Before I get chased out of my profession by my superiors, I want to make a few things very clear:
- I have great respect and admiration for the arsenal of long-standing media relationships PR veterans have built and maintained.
- I willingly admit there is much that I can learn from my superiors’ successes (and, admittedly, from their struggles as well.)
Now that we’ve laid some ground-work. . .or covered my backside, whichever you find more appropriate. . .let’s get to the reason for making myself perfectly clear (other than abiding by the Co-Communications mantra, ‘Make Yourself Perfectly Clear.’) If veterans of the PR industry don’t evolve, can they survive? Or will they die-off like the newspapers we sorely miss?
The impetus for this post may surprise you. It stems back to a #PRSA breakfast in Connecticut at the University of Hartford back in April. I was listening to the editors of the East Hartford Gazette, New Britain Herald, and Valley Press discuss the evolution of their industry and how PR pros could help them. It was a great discussion. Until that fateful sentence fell on a silent room and nearly dropped my jaw to the floor.
A woman who professed to having worked in PR for more than two decades stood to ask a question and the first thing she said was the last that I heard:
I never want to hear someone say they are following me.
I was fairly new to Twitter at the time, but I knew the statement didn’t make sense. Did she really think she could survive in PR without embracing social media? Or at least try integrating it into her professional life. I was stumped (and I’m pretty sure I heard @kottavio gasp in horror.)
It’s a New Media World. . .Jump In, or Jump Ship
I may loathe Facebook but I know well-enough that if I can’t claim a minimum of basic proficiency with it, I’m done in this industry. Same with Twitter (which I love, for the record,) YouTube and LinkedIn.
So, how do those who have invested decades in an industry that has nearly turned upside-down overnight, acclimate to the new media world of PR circa 2009? Never mind ‘do they.’ Can they?
The good news is that the old rules have relevance in the new world. Relationship building – albeit in the virtual rather than physical world, follow through, strategic planning and results still matter. They’re just slightly different than they used to be.
Face it. Whether it’s a strategy for sending news releases to newspapers or for acquiring followers on Twitter, neither will be successful without a well-thought-out and carefully executed plan that demonstrates a solid understanding of how this isolated act impacts the bigger world.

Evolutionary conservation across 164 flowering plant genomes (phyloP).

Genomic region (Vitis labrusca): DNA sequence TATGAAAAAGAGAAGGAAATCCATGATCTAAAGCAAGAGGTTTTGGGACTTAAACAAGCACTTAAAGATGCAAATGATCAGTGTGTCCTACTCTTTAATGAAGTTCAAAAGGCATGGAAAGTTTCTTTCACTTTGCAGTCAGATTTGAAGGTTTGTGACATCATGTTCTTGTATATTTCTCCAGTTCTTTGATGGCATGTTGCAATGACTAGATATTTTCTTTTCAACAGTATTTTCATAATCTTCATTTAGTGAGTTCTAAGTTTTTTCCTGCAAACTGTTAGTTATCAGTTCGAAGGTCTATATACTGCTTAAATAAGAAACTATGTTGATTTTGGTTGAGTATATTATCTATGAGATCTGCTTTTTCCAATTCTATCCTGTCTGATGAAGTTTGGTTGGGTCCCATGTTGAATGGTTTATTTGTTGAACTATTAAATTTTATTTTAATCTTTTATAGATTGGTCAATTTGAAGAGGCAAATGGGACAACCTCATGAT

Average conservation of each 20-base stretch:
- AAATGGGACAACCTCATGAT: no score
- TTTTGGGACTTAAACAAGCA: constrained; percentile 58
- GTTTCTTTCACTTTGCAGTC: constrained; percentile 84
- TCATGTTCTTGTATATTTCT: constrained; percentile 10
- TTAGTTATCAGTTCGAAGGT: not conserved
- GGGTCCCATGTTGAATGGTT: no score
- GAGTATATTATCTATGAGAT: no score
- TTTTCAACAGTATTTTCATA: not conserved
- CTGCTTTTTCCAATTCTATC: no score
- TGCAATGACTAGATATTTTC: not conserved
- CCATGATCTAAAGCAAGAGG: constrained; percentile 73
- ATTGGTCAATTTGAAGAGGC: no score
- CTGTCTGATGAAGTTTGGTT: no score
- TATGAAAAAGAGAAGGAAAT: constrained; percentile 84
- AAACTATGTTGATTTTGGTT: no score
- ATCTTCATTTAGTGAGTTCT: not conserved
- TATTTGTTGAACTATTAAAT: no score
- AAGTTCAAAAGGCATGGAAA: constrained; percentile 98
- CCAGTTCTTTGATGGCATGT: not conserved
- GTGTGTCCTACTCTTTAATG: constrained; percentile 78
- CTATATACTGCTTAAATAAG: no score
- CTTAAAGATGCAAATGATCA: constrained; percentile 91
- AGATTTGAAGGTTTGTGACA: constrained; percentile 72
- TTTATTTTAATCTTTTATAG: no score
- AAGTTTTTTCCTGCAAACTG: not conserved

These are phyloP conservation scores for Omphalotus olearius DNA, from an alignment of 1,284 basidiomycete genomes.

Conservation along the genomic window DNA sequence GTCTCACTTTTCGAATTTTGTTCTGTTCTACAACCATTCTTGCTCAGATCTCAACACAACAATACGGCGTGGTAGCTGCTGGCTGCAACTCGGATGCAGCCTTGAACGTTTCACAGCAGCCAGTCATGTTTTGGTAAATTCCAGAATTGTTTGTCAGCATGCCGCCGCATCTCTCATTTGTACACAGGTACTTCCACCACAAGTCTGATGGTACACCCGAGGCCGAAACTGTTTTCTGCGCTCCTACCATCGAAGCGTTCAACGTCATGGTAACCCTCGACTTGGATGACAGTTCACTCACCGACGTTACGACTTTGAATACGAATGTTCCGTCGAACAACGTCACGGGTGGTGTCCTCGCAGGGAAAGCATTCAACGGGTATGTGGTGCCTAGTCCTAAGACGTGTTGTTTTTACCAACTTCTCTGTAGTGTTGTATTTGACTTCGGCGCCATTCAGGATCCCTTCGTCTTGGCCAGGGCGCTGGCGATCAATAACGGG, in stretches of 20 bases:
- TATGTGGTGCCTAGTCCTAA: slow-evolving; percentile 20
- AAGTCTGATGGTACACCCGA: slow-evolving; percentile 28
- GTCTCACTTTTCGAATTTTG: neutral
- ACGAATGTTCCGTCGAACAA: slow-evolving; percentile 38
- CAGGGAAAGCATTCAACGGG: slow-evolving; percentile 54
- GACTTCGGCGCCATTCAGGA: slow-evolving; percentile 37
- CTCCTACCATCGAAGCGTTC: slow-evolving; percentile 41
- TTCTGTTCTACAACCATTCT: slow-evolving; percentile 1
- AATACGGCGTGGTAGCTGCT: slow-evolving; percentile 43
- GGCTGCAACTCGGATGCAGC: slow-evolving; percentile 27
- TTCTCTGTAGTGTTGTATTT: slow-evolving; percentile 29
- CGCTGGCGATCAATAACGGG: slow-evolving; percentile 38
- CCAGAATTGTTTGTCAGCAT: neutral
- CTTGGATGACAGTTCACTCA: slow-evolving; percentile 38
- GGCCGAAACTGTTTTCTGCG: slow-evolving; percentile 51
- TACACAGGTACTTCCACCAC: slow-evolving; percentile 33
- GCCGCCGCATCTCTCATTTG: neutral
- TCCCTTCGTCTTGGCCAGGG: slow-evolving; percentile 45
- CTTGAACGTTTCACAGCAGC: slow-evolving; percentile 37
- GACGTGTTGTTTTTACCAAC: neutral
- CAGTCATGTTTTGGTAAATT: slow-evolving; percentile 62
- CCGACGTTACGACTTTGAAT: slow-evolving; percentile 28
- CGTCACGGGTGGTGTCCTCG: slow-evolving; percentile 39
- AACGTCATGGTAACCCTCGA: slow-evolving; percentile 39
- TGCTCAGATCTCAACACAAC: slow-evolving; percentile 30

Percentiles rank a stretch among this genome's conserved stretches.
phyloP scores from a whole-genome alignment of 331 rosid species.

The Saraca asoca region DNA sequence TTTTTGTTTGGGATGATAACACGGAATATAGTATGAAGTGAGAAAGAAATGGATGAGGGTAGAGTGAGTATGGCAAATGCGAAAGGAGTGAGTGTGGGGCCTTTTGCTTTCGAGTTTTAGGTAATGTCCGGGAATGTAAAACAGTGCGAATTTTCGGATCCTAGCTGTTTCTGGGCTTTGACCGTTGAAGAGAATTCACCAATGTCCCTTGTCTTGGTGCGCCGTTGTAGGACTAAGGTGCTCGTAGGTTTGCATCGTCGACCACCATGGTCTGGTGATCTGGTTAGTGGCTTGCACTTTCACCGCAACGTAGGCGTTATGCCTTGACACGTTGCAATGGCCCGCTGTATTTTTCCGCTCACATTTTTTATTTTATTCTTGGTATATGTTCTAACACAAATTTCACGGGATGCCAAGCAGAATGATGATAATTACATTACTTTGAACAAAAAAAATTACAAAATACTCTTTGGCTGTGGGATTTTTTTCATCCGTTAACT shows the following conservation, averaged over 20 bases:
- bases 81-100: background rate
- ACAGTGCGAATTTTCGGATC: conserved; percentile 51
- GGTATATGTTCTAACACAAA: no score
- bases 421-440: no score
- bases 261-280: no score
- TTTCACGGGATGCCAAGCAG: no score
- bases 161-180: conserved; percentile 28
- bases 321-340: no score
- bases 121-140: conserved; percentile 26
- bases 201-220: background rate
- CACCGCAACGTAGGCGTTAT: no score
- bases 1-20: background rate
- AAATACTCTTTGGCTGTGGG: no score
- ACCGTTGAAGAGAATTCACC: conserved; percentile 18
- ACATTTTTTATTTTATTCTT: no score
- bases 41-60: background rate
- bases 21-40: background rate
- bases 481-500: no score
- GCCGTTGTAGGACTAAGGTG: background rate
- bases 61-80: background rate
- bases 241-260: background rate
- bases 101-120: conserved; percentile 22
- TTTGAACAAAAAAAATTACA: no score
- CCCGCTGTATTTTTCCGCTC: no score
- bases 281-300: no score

Despite the relevance of old rules and tools, there is a need for adaptation. (Even I need to adapt. I may be decades younger than those I’m referencing, but I didn’t think I was training for a career in virtual PR during my education.)
It’s tragic, but I think those who choose not to adapt and evolve have no choice but to jump ship. Particularly, in light of those graduating from college with PR degrees that encompass social media education and the volume of reporters transitioning from jobs at print pubs to careers in PR. Both know the value of a strong digital/social product and how it can ultimately inspire the rise (or resurrection) of a dying breed.
Witnesses, Participants and Not-So-Innocent Bystanders
As a member of the PR generation deeply immersed in a social media world, I ask both my peers and superiors, who is the change agent for converting industry veterans to new media dynamos? Should we witness their demise and bear the loveless label of not-so-innocent bystanders? Or are we the change agents, despite our limited base of industry knowledge?
I think we are obligated to be the change agents. We need to learn about building and maintaining media relationships from the pros, and we can gain a lot of knowledge to apply to our social networks. Somebody (us again) needs to look at the ‘old media’ results and devise and implement a strategy for converting them into equally-valued cornerstones of the new media world. It won’t be easy, but it has to be done. And we aren’t all graced with the powers of Samantha to prescribe an instant-fix. (And please don’t tell me that reference predates anyone reading this post. That realization might break me.)
With our mission set, how do we act upon it? Implement it? Or, my favorite part, build the strategic plan for executing it?